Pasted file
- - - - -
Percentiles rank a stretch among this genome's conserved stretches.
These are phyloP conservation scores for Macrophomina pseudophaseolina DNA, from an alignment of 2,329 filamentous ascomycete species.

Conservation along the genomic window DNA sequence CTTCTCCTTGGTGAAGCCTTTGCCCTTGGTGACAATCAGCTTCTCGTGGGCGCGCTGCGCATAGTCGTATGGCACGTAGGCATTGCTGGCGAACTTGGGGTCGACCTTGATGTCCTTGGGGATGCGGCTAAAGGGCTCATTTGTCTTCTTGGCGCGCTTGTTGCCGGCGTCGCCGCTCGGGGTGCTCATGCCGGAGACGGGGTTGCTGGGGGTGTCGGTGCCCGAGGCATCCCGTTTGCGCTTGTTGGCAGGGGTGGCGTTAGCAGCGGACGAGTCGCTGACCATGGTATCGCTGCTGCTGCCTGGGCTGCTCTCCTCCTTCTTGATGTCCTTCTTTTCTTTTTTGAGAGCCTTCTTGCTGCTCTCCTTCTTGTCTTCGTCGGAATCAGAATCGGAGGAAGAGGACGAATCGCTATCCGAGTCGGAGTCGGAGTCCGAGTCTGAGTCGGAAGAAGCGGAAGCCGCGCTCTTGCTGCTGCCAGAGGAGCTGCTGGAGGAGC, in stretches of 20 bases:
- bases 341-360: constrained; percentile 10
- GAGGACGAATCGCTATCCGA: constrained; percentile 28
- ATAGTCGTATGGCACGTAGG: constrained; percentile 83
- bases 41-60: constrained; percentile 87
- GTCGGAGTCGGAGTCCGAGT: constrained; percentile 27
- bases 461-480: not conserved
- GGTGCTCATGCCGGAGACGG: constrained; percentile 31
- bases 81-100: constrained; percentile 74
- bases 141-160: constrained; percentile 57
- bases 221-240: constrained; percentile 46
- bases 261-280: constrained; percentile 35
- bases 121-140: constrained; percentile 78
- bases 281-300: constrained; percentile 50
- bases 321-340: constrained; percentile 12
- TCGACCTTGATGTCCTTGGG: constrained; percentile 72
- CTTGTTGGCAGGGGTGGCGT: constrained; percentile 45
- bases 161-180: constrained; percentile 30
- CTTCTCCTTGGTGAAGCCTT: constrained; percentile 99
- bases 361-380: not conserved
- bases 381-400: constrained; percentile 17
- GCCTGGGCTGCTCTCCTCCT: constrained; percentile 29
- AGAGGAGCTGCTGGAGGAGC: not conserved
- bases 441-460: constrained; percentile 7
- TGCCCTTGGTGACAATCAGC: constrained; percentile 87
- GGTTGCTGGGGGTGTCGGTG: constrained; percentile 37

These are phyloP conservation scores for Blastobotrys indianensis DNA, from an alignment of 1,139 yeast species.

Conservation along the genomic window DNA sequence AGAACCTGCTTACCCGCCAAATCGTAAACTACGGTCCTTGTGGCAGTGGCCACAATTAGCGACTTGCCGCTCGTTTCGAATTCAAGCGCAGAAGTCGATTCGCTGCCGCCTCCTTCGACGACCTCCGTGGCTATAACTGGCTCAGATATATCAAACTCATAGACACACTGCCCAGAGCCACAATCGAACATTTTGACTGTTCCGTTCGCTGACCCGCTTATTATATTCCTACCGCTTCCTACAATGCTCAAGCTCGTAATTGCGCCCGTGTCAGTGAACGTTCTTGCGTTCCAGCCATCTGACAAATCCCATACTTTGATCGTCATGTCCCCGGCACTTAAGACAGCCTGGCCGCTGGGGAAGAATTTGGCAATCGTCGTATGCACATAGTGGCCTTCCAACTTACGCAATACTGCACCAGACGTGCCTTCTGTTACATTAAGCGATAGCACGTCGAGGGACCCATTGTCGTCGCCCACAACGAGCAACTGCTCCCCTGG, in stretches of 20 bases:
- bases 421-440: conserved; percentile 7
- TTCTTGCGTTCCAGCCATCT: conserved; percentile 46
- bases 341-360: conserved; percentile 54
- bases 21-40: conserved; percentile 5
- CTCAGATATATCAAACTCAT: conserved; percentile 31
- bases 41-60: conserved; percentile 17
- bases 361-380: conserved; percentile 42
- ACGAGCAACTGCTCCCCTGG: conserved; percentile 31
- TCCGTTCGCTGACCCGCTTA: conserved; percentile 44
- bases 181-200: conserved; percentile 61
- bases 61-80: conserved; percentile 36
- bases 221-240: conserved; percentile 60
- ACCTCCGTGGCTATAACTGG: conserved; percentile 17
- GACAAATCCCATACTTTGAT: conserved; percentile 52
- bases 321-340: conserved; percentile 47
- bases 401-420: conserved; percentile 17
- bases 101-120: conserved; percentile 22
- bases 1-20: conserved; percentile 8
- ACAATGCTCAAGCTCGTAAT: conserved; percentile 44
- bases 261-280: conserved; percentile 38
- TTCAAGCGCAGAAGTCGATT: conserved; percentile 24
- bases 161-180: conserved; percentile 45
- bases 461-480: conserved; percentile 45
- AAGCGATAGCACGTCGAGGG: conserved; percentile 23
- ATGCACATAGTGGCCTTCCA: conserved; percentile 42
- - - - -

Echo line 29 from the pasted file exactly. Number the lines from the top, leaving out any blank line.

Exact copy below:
These are phyloP conservation scores for Blastobotrys indianensis DNA, from an alignment of 1,139 yeast species.